Puppetry in Assam

by Gitali Saikia | 2018 | 39,831 words

This represents a methodological study of Puppetry in Assam, which forms a major part of their ancient traditions and folk dramas. The art of puppetry has close relation with Assamese culture and society. Even though the availability of local literature is limited, there are many books on Indian puppetry....

Legend related to puppetry

“Legends are prose narratives which,like myths are regarded as true by the narrator and his audience,but they are set in a period considered less remote,when the world was much as it today”.[1]

The art of puppetry is claimed as the most ancient performing art.

“There are references to different kinds of puppets in the Ramayana, the Mahabharata and the Buddhist work called Therigatha and stories behind the origin of puppeytry.Puppet play is defined as any inanimate figure given life by the will and spirit of man,”[2]

It is seen that certain legend or janashruti or kimvadanti are prevailed about origin of puppetry. According to one popular Rajasthani legend, once upon a time there was a carpenter named Sevakram.He was expert in making wooden dolls,look very real but lifeless.One day the Hindu God Shiva and his wife Parvathi came to the carpenters shop.Parvathi was fascinated by the wooden dolls and asked her husband Shiva to give life to the dolls. Shiva gave them life and they began to dance.Sevakram was very happy with the living dolls. However,after exit of Shiva and Parvathi, the dancing singing and laughing dolls become lifeless. Sevakram went to the state of desolate.A divine massage came from the heaven to Sevakram that “Sevakram, if you want back the lives of dolls then manipulate them with sutra (string).The puppeteer therefore known as sutradhar. Following the divine message, Sevakram attached strings to the puppets and they become again alive.

Thus, art of puppetry began in this world. There are many legends prevalent about the origin of puppetry. According to one another legend, the origin of puppetry is attributed to Brahma (the deity who was assigned the function of creating the universe and is the first of the Hindu trinity). It is said that for the entertainment of his wife Saraswati, Brahma created and gave life to the Adi, the first Nat puppeteer. He then again created another figure for the Nat to manipulate and thereby entertain the Goddess. However, Brahma was not very pleased with the effort and he therefore, banished the puppeteer to earth and hence was the birth of the first Bhat. It is conjectured that this legend might have originated in Rajasthan since the Nat Bhats are the caste of puppeteers belonging to the region.[2] However, some scholars says that Nat Bhatas was not created by Brahma,rather they were created by lord Shiva.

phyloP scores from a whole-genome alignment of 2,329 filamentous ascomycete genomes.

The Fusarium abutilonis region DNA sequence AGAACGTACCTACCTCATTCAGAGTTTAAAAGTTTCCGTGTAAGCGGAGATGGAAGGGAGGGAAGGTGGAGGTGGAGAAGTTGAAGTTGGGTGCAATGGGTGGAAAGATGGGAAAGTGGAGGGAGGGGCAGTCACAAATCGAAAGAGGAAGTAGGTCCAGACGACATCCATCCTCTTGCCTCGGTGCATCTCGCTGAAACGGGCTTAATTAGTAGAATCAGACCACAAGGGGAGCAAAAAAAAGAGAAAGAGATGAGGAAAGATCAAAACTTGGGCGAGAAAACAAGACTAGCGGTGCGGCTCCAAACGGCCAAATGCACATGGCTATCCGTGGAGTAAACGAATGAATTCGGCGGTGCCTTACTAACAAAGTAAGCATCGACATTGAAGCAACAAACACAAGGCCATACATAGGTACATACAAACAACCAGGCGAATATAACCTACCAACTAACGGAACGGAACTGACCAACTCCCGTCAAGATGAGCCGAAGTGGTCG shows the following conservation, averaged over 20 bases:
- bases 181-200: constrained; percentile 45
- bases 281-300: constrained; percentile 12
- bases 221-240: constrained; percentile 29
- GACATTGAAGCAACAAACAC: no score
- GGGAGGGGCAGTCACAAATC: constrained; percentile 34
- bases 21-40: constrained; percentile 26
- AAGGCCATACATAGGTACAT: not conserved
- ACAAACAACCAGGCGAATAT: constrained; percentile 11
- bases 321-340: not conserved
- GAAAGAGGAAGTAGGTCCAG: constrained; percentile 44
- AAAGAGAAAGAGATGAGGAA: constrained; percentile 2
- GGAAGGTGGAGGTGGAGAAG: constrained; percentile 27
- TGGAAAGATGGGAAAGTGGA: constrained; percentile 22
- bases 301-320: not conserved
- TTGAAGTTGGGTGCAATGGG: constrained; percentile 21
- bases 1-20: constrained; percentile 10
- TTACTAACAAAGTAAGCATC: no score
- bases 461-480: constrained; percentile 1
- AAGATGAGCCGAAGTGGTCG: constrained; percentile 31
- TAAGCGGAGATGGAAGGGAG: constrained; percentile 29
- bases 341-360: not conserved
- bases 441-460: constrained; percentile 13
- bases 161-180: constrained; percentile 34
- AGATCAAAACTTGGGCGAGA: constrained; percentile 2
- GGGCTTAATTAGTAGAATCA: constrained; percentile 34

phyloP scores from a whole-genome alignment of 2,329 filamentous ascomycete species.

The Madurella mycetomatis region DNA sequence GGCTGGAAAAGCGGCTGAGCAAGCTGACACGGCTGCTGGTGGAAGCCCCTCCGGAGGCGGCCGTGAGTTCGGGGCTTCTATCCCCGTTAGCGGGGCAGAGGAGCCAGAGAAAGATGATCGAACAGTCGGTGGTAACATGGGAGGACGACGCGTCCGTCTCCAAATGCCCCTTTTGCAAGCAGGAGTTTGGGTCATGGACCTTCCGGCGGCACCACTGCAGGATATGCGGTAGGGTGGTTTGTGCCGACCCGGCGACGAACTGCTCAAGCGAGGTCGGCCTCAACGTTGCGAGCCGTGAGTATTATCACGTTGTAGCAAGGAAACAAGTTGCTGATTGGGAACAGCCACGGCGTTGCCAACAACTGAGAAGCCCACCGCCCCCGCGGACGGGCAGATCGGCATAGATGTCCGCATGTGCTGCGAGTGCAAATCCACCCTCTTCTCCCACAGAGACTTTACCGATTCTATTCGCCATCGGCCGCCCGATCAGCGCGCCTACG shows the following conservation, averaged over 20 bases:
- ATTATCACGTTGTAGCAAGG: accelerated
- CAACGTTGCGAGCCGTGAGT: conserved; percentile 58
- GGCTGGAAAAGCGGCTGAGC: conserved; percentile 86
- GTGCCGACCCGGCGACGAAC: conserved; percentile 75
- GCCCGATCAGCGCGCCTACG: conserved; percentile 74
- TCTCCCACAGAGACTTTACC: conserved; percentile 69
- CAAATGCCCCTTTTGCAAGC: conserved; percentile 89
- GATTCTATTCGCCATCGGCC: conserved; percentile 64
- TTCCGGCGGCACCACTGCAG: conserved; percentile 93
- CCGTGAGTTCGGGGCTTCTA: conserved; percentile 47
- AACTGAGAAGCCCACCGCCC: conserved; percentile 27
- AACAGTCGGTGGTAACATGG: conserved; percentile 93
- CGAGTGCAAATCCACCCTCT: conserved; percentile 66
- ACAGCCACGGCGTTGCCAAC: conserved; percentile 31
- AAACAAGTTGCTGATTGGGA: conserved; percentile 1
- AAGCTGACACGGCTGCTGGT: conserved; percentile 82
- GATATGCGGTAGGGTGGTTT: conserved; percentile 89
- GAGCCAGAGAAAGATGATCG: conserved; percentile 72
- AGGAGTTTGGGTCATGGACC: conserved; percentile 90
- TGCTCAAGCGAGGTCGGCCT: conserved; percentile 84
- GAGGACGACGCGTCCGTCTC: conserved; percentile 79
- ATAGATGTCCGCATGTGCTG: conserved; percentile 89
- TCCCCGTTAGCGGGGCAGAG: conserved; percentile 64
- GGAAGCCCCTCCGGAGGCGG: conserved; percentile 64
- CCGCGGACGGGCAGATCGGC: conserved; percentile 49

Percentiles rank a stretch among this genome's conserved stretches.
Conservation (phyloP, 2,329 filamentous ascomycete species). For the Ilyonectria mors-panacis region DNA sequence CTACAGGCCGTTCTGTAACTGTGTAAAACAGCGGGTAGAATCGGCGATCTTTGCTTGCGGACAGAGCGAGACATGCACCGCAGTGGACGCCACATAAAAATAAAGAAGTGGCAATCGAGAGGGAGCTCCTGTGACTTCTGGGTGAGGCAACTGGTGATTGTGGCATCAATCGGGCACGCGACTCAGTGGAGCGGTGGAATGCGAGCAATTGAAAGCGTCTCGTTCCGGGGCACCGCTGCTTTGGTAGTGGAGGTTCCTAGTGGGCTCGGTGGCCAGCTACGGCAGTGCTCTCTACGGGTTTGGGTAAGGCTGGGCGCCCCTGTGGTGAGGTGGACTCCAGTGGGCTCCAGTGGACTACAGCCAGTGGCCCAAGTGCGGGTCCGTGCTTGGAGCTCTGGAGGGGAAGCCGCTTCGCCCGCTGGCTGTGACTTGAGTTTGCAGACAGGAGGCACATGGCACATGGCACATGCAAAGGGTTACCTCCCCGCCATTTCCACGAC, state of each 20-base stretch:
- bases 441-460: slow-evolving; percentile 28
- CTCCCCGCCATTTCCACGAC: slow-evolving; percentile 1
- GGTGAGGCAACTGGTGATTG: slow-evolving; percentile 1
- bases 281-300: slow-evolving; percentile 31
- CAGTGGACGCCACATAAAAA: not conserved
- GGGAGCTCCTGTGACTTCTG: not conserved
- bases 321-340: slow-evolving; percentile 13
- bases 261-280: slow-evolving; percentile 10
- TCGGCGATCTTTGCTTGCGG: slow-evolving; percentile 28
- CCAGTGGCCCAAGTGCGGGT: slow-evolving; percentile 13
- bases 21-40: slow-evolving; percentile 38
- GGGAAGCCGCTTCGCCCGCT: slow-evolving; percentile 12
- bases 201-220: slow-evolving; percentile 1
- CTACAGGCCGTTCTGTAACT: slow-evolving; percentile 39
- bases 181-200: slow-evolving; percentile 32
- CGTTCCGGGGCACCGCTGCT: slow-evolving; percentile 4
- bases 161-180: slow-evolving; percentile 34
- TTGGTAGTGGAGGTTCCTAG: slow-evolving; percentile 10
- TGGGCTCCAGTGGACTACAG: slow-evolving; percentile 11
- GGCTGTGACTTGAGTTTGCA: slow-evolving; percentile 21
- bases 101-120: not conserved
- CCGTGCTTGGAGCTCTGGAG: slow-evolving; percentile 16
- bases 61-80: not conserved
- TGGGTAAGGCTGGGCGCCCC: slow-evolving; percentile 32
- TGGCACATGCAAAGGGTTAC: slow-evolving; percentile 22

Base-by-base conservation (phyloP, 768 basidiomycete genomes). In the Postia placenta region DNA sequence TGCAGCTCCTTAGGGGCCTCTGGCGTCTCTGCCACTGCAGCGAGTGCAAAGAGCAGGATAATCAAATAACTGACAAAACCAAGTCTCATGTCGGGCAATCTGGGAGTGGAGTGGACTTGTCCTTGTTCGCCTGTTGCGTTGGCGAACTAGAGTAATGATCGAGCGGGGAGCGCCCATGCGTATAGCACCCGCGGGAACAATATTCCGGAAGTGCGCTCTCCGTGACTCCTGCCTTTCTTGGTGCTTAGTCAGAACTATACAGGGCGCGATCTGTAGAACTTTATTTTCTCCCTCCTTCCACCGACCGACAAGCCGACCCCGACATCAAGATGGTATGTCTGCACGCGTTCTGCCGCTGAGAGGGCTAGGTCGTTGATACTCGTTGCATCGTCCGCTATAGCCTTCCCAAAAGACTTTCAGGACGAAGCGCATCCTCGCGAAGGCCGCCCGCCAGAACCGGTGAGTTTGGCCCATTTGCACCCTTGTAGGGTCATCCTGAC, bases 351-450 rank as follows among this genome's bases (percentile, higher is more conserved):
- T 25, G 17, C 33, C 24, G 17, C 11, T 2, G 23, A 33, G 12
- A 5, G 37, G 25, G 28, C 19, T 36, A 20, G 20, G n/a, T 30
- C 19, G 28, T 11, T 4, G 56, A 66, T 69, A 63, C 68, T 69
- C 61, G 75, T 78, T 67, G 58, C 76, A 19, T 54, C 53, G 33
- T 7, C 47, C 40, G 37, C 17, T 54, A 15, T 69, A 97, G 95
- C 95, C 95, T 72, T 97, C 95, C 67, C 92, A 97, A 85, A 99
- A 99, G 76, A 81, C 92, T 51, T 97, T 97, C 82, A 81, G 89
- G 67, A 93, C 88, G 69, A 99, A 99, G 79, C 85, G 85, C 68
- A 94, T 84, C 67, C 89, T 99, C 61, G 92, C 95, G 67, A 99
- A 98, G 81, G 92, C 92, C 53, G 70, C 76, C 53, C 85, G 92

Even the Godess Parvathi is treated as a daughter of the puppeteers.

India and many other lands had viewed puppets as divine creation. A Charming Indian legend coming down to the 11th century AD and recorded by Somadeva, quotes folk rituals in old Prakrit language and talks about exquisite dolls created by a carpenter.Gouri,Shiva’s consort, adored them and Shiva instilled life in them to perform dances. The carpenter prayed for continuing the boon, which was granted, and puppets were created which could fly in the sky, carry garlands, fetch water and tell stories!”[3]

Another legend prevaild about the origin of puppetry is that:

“Once Lord Shiva and Parvathi in disguise came down to Bhuloka to test their real Bhaktasdevotees. Then they came across a man remembering the lord’s name all the time lived in utter poverty with not a single grain in his house. He still welcomed the couples with a smile on his face and spread his torn rags for sitting.In order to test his devotion, lord Shiva asked him to entertain them with new and unique art form, which were never seen or heard before. Immediately the man cuts the skin from his thighs and cut down into a figure that he tied to some twigs. Then he held against the dim lit earthenlamp. The reflection or the shadow of thefigure that fell on the walls entertained lord Shiva and Parvathi. Impressed with his art lord Shiva blessed him with wealth and prosperity.”[4]

This legend indicates the birth of shadow puppetry. There are many legends prevail about puppetry in Assam. One of the popular legend about puppetry is that, before the birth of Srimanta Sankardeva water puppetry was very popular in Assam.Water puppetry was known as “Jal putli”.

However, it migrated to Vietnam.—

“Thousands of years ago the paddy fields of the some parts of Vietnam were under flood for many days due to heavy rain. There was no work for the peasants and for passing their time; they began to prepare puppets by using water resistant sung (fig) trees. They used those puppets as a tool of entertainment, after paying homage to their local spirits and prayers for good harvesting. Gradually with developed techniques they began to enact legends and myths prevailing in their society.”[5]

The legends prevailed about puppetry indicates the importance of puppetry in social life and religious belief of common people. Puppetry is deeply rooted to Indian culture and these legends are the strong example of it.

Footnotes and references:


Bascom,W.R: Contribution to Folkloristics,Meerut,1979,p:104


Ghosh Shampa, Banarjee Utpal Kr: Indian puppets, Abhinav Publication, 2011.p:2




Rangarajan Padmini:Indian,Folk: Genesis and Origin of Puppetry,socialvision.pdf


Saikia G,Tamuli:Folk Theatre of Assam,DIPR,Assam,Guwahati,2014,p:41

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